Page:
Jeremy Harris wrote:To the best of my knowledge, I've not ever seen a single commercial BMS that communicates with the controller and it's hard to see why such communication would be needed.
For example, our BMS does.
The information includes, but is not limited to, maximum allowed power/current/speed. In high power applications you can't just use a bunch of mosfets to cutoff the power whenever you like. First reason is losses in mosfets. Other reason - this may be life threatening in some traffic situations, etc. In high-powered applications, contactors are used instead of mosfets. Not only due to power losses, but also for security reasons. Contactor is another reason not to cutoff power randomly, because it welds together after few such incidents.
So the BMS should cut off power (contactor) only as a lats precaution. At first it communicates with controller (either by CAN or analogue means) and, as voltage sags, gradually lowers power limit. The contactor is switched off only when there is zero amps flowing.
The same goes for charging - BMS does not do hard switching of power elements, it lowers the current first.
smart and Tiny BMS solution
Visit my blog. Personal projects: Clean Peugeot conversion | Ultralight enduro
Any and all information, such as texts, specifications, drawings or other material that I post are to be used only as a reference for personal, non-commercial projects ONLY. Any republication for personal or commercial needs must be agreed on individually. Use of any information, that I post, for commercial purposes is strictly prohibited.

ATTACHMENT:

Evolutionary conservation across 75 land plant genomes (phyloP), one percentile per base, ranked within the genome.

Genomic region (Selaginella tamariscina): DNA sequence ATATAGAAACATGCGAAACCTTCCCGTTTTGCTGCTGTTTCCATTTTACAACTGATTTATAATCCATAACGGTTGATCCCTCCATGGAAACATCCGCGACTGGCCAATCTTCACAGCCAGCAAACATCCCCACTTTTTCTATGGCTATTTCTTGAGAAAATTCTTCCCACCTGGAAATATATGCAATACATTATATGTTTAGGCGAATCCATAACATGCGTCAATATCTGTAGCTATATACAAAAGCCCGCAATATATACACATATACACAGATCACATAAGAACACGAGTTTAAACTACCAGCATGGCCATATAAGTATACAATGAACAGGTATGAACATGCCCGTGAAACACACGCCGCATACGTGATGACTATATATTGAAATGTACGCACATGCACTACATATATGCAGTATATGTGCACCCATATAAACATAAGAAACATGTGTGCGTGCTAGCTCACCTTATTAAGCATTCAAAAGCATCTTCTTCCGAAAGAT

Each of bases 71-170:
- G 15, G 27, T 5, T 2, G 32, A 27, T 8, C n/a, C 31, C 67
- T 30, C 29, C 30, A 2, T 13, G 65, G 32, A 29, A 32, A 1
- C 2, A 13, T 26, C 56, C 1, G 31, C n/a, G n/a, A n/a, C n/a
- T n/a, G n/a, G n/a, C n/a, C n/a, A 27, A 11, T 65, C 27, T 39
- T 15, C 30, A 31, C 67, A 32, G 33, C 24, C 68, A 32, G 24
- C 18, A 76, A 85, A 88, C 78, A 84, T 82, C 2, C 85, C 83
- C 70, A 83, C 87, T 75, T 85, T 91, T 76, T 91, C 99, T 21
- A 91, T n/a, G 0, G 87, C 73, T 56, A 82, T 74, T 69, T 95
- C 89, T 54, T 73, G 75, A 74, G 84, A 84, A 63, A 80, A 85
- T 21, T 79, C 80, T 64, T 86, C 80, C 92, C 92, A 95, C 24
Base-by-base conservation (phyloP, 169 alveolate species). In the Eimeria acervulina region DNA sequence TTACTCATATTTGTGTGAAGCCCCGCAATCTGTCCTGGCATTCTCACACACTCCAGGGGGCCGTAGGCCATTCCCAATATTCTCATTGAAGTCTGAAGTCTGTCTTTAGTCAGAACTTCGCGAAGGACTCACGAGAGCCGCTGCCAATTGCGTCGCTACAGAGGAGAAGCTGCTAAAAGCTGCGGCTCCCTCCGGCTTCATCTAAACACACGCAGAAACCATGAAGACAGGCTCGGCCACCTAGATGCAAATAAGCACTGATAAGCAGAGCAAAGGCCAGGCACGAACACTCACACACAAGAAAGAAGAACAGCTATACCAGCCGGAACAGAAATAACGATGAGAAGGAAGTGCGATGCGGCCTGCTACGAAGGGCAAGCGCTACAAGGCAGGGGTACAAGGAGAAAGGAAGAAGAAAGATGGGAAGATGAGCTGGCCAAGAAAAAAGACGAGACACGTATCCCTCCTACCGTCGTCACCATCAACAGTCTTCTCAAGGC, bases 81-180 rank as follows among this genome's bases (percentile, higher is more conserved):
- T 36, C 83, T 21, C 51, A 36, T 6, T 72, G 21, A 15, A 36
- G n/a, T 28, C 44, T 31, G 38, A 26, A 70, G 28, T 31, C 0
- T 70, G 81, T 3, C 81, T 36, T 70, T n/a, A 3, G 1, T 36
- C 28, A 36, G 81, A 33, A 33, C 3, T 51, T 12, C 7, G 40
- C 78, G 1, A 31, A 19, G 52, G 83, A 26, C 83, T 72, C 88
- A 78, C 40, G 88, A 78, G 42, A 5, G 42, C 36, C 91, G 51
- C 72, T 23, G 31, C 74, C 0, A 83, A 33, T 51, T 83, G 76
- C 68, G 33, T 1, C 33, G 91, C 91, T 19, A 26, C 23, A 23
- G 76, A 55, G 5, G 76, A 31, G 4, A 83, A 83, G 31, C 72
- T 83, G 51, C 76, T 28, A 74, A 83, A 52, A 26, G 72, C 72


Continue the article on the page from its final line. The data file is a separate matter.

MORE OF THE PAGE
User avatar
Jeremy Harris   10 GW

10 GW
Posts: 4208
Joined: Oct 23 2007 4:15pm
Location: Salisbury, UK

Re: Communication BMS Controller

Post by Jeremy Harris » Dec 03 2012 12:41pm

circuit wrote:
Jeremy Harris wrote:To the best of my knowledge, I've not ever seen a single commercial BMS that communicates with the controller and it's hard to see why such communication would be needed.
For example, our BMS does.
The information includes, but is not limited to, maximum allowed power/current/speed. In high power applications you can't just use a bunch of mosfets to cutoff the power whenever you like. First reason is losses in mosfets. Other reason - this may be life threatening in some traffic situations, etc. In high-powered applications, contactors are used instead of mosfets. Not only due to power losses, but also for security reasons. Contactor is another reason not to cutoff power randomly, because it welds together after few such incidents.
So the BMS should cut off power (contactor) only as a lats precaution. At first it communicates with controller (either by CAN or analogue means) and, as voltage sags, gradually lowers power limit. The contactor is switched off only when there is zero amps flowing.
The same goes for charging - BMS does not do hard switching of power elements, it lowers the current first.
Sounds good, I'd not seen this before. I like the "soft degradation" feature as the battery nears fully discharged, that addresses my main concern over those BMS units that either just switch the power off or apply the controller ebrake when a cell drops too low (I used such an ebrake BMS a long time ago and it wasn't safe, in my view).
Please ask questions on the forum, rather than by PM, as it helps others and you'll get a better range of answers.

Post Reply